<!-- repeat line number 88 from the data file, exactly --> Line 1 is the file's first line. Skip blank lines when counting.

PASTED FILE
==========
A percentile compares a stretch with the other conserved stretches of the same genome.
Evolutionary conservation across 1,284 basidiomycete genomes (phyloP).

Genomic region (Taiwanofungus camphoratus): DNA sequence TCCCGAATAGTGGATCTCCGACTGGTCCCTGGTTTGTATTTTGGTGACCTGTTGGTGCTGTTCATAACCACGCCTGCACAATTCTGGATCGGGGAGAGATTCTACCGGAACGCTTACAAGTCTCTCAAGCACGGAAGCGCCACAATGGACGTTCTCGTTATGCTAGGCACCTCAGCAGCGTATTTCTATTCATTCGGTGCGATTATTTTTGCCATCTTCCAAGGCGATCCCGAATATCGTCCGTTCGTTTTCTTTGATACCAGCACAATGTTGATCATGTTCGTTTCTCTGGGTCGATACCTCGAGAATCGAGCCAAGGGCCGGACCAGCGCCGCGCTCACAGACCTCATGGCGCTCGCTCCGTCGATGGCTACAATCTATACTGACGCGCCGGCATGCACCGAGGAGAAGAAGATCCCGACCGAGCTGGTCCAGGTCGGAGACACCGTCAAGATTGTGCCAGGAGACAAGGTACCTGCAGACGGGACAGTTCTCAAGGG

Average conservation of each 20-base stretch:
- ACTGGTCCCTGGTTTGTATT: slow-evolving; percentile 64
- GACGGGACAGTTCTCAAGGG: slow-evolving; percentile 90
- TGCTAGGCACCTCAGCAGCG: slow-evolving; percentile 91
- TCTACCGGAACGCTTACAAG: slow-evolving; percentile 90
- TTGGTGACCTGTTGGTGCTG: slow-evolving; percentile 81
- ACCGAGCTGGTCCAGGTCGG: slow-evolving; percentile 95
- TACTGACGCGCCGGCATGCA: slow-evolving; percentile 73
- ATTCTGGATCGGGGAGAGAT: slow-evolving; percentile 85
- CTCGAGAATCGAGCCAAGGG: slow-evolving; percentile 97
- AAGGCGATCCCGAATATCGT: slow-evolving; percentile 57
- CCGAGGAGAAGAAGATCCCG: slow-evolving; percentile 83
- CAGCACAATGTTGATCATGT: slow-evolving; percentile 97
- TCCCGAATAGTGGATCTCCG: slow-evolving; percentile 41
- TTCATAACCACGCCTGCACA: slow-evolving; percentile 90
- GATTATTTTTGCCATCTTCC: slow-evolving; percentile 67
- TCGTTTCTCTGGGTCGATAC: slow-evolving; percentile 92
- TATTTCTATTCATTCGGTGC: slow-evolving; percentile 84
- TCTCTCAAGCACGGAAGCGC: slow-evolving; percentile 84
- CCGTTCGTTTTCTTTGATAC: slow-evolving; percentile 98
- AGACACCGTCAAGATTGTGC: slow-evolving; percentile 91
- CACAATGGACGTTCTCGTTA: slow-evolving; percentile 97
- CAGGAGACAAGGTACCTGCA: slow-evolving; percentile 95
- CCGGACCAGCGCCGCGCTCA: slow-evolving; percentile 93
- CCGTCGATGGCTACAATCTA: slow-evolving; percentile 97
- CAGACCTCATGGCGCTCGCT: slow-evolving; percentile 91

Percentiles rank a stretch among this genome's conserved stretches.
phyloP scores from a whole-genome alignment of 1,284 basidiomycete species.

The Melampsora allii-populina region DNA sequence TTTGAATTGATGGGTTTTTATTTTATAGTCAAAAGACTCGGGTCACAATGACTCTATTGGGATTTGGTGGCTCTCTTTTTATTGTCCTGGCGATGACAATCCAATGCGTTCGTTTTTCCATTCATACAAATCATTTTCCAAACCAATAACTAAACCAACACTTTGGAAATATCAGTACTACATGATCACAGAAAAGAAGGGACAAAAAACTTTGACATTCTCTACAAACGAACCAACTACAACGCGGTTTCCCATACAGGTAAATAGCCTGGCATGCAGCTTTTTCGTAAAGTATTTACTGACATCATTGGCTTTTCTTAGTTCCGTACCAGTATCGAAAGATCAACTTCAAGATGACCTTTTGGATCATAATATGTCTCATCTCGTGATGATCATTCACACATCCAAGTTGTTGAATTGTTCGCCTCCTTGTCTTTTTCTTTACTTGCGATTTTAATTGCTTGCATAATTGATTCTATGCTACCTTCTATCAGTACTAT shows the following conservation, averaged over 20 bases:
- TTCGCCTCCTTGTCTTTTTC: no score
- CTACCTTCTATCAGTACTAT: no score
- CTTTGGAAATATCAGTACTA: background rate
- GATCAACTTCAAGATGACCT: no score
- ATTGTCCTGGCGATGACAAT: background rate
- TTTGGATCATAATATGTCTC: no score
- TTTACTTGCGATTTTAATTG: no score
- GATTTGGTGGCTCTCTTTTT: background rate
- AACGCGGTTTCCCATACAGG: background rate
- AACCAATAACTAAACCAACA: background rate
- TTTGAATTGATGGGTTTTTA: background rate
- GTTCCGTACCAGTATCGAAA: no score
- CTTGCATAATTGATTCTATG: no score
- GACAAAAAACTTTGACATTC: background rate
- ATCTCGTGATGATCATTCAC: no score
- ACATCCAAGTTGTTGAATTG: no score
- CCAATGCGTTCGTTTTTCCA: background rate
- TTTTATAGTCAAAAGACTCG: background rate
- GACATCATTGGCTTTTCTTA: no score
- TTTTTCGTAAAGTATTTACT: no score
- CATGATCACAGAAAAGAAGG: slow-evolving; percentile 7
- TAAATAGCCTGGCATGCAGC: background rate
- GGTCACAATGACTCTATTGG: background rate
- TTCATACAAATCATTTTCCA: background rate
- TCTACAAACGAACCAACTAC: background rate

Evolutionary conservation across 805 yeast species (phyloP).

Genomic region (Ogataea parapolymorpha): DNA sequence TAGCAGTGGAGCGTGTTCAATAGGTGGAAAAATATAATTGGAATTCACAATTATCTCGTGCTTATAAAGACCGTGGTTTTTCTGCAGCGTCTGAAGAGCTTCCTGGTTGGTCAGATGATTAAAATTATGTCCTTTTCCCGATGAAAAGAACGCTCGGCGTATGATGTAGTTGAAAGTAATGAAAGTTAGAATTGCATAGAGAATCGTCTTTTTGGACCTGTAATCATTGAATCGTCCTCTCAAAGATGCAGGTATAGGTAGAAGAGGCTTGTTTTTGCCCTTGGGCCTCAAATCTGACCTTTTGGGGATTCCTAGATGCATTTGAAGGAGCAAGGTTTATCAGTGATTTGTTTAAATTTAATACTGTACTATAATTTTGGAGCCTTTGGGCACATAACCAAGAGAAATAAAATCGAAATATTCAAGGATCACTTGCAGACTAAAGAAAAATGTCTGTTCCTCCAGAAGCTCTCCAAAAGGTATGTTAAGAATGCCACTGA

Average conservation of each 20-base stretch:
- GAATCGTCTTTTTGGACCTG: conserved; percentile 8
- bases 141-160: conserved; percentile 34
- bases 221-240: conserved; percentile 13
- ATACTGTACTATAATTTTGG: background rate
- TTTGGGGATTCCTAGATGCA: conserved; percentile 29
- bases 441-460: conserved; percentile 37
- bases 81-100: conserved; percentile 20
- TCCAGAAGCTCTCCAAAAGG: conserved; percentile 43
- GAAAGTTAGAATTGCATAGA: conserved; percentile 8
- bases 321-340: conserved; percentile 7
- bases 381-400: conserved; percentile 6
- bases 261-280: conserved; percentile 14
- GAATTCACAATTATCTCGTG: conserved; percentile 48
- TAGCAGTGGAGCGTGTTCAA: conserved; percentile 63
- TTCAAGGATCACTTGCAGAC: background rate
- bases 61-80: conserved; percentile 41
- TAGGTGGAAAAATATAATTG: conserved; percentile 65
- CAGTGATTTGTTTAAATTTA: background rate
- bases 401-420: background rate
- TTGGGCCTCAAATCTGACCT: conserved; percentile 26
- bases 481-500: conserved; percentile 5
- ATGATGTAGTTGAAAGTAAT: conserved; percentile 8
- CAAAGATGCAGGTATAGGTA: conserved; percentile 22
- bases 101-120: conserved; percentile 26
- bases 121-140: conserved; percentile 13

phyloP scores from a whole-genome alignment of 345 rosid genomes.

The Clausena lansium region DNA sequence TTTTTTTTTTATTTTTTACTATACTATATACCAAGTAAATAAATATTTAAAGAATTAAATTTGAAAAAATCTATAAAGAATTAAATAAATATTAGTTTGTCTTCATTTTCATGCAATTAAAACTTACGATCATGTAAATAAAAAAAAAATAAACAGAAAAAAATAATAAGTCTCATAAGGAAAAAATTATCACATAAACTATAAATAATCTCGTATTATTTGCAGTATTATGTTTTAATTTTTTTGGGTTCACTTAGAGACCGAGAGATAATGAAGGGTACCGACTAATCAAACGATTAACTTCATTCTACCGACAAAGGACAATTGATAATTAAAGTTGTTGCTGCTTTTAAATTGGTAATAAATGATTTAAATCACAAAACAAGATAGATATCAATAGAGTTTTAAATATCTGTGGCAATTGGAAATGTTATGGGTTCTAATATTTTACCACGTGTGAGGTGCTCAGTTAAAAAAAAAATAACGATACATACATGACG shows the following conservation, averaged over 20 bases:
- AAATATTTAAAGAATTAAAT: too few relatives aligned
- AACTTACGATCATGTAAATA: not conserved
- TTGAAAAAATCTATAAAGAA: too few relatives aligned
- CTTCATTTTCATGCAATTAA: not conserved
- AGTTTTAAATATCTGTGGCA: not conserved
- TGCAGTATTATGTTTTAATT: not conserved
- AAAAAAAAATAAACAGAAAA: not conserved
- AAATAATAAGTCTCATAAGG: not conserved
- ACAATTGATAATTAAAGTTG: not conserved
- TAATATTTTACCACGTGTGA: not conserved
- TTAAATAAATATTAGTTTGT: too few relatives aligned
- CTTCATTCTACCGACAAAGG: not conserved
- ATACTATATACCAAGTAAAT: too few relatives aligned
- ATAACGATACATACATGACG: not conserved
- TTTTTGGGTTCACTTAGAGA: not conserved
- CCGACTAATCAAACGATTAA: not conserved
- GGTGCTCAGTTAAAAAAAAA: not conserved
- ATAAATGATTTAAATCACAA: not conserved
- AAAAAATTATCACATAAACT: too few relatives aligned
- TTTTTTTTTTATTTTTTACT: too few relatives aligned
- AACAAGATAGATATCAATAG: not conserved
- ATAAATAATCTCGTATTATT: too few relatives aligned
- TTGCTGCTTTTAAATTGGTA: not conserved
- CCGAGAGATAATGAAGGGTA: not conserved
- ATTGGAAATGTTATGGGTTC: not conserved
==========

- AAATATTTAAAGAATTAAAT: too few relatives aligned